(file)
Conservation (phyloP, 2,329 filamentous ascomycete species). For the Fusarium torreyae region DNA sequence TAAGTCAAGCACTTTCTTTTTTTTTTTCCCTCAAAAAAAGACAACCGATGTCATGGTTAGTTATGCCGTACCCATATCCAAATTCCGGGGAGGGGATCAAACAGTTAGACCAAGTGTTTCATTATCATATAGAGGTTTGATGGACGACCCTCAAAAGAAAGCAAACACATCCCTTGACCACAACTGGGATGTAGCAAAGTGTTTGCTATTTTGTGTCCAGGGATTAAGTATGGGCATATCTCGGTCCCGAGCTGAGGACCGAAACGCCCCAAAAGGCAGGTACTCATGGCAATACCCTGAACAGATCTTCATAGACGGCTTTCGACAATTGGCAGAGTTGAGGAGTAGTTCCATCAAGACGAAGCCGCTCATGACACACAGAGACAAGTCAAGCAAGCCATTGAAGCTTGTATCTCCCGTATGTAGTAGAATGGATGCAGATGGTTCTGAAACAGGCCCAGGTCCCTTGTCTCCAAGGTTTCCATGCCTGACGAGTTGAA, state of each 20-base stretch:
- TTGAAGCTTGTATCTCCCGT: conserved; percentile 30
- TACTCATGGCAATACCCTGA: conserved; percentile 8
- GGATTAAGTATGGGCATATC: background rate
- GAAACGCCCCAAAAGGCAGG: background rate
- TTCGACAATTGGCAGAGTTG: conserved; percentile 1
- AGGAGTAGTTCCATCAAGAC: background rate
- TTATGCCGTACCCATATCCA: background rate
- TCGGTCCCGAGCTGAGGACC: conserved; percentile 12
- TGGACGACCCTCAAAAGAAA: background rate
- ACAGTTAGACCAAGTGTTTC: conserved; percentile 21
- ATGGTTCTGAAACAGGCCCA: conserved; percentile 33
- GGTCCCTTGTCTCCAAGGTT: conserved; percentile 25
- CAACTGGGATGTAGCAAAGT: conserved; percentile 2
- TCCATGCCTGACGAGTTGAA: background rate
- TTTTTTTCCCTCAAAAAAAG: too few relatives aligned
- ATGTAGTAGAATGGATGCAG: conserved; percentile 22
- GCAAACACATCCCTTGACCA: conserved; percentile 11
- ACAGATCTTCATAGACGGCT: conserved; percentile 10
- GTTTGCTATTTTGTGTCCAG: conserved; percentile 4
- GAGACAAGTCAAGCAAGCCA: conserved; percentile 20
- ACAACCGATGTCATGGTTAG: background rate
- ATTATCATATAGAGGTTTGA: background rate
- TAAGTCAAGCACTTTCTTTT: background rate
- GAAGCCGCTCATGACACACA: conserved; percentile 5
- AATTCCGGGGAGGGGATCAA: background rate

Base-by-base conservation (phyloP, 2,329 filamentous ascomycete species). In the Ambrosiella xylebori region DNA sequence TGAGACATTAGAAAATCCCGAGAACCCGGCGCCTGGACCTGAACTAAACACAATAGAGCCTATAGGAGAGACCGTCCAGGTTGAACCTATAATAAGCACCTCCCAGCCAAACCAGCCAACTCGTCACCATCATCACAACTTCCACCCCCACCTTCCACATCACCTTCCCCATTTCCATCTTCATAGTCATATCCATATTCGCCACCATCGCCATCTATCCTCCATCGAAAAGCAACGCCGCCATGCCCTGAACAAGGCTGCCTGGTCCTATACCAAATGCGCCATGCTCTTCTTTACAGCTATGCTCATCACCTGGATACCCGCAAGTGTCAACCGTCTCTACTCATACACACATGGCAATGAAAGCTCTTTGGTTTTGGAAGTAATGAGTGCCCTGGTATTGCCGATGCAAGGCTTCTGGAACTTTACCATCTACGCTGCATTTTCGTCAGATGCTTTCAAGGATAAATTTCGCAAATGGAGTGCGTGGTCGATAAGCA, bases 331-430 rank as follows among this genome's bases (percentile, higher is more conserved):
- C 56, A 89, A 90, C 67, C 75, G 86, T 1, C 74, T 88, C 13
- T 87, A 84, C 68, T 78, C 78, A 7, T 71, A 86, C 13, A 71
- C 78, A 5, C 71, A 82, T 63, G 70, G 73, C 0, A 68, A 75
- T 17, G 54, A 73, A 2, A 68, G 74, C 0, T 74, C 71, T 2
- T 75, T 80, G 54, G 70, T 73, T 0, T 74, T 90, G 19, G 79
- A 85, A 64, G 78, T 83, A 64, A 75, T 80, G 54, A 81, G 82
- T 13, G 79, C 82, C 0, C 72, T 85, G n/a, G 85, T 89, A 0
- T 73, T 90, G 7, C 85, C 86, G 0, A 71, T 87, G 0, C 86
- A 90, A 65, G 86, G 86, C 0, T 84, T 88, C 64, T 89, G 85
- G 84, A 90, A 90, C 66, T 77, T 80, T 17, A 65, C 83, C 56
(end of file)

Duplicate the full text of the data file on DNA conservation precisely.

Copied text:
Conservation (phyloP, 2,329 filamentous ascomycete species). For the Fusarium torreyae region DNA sequence TAAGTCAAGCACTTTCTTTTTTTTTTTCCCTCAAAAAAAGACAACCGATGTCATGGTTAGTTATGCCGTACCCATATCCAAATTCCGGGGAGGGGATCAAACAGTTAGACCAAGTGTTTCATTATCATATAGAGGTTTGATGGACGACCCTCAAAAGAAAGCAAACACATCCCTTGACCACAACTGGGATGTAGCAAAGTGTTTGCTATTTTGTGTCCAGGGATTAAGTATGGGCATATCTCGGTCCCGAGCTGAGGACCGAAACGCCCCAAAAGGCAGGTACTCATGGCAATACCCTGAACAGATCTTCATAGACGGCTTTCGACAATTGGCAGAGTTGAGGAGTAGTTCCATCAAGACGAAGCCGCTCATGACACACAGAGACAAGTCAAGCAAGCCATTGAAGCTTGTATCTCCCGTATGTAGTAGAATGGATGCAGATGGTTCTGAAACAGGCCCAGGTCCCTTGTCTCCAAGGTTTCCATGCCTGACGAGTTGAA, state of each 20-base stretch:
- TTGAAGCTTGTATCTCCCGT: conserved; percentile 30
- TACTCATGGCAATACCCTGA: conserved; percentile 8
- GGATTAAGTATGGGCATATC: background rate
- GAAACGCCCCAAAAGGCAGG: background rate
- TTCGACAATTGGCAGAGTTG: conserved; percentile 1
- AGGAGTAGTTCCATCAAGAC: background rate
- TTATGCCGTACCCATATCCA: background rate
- TCGGTCCCGAGCTGAGGACC: conserved; percentile 12
- TGGACGACCCTCAAAAGAAA: background rate
- ACAGTTAGACCAAGTGTTTC: conserved; percentile 21
- ATGGTTCTGAAACAGGCCCA: conserved; percentile 33
- GGTCCCTTGTCTCCAAGGTT: conserved; percentile 25
- CAACTGGGATGTAGCAAAGT: conserved; percentile 2
- TCCATGCCTGACGAGTTGAA: background rate
- TTTTTTTCCCTCAAAAAAAG: too few relatives aligned
- ATGTAGTAGAATGGATGCAG: conserved; percentile 22
- GCAAACACATCCCTTGACCA: conserved; percentile 11
- ACAGATCTTCATAGACGGCT: conserved; percentile 10
- GTTTGCTATTTTGTGTCCAG: conserved; percentile 4
- GAGACAAGTCAAGCAAGCCA: conserved; percentile 20
- ACAACCGATGTCATGGTTAG: background rate
- ATTATCATATAGAGGTTTGA: background rate
- TAAGTCAAGCACTTTCTTTT: background rate
- GAAGCCGCTCATGACACACA: conserved; percentile 5
- AATTCCGGGGAGGGGATCAA: background rate

Base-by-base conservation (phyloP, 2,329 filamentous ascomycete species). In the Ambrosiella xylebori region DNA sequence TGAGACATTAGAAAATCCCGAGAACCCGGCGCCTGGACCTGAACTAAACACAATAGAGCCTATAGGAGAGACCGTCCAGGTTGAACCTATAATAAGCACCTCCCAGCCAAACCAGCCAACTCGTCACCATCATCACAACTTCCACCCCCACCTTCCACATCACCTTCCCCATTTCCATCTTCATAGTCATATCCATATTCGCCACCATCGCCATCTATCCTCCATCGAAAAGCAACGCCGCCATGCCCTGAACAAGGCTGCCTGGTCCTATACCAAATGCGCCATGCTCTTCTTTACAGCTATGCTCATCACCTGGATACCCGCAAGTGTCAACCGTCTCTACTCATACACACATGGCAATGAAAGCTCTTTGGTTTTGGAAGTAATGAGTGCCCTGGTATTGCCGATGCAAGGCTTCTGGAACTTTACCATCTACGCTGCATTTTCGTCAGATGCTTTCAAGGATAAATTTCGCAAATGGAGTGCGTGGTCGATAAGCA, bases 331-430 rank as follows among this genome's bases (percentile, higher is more conserved):
- C 56, A 89, A 90, C 67, C 75, G 86, T 1, C 74, T 88, C 13
- T 87, A 84, C 68, T 78, C 78, A 7, T 71, A 86, C 13, A 71
- C 78, A 5, C 71, A 82, T 63, G 70, G 73, C 0, A 68, A 75
- T 17, G 54, A 73, A 2, A 68, G 74, C 0, T 74, C 71, T 2
- T 75, T 80, G 54, G 70, T 73, T 0, T 74, T 90, G 19, G 79
- A 85, A 64, G 78, T 83, A 64, A 75, T 80, G 54, A 81, G 82
- T 13, G 79, C 82, C 0, C 72, T 85, G n/a, G 85, T 89, A 0
- T 73, T 90, G 7, C 85, C 86, G 0, A 71, T 87, G 0, C 86
- A 90, A 65, G 86, G 86, C 0, T 84, T 88, C 64, T 89, G 85
- G 84, A 90, A 90, C 66, T 77, T 80, T 17, A 65, C 83, C 56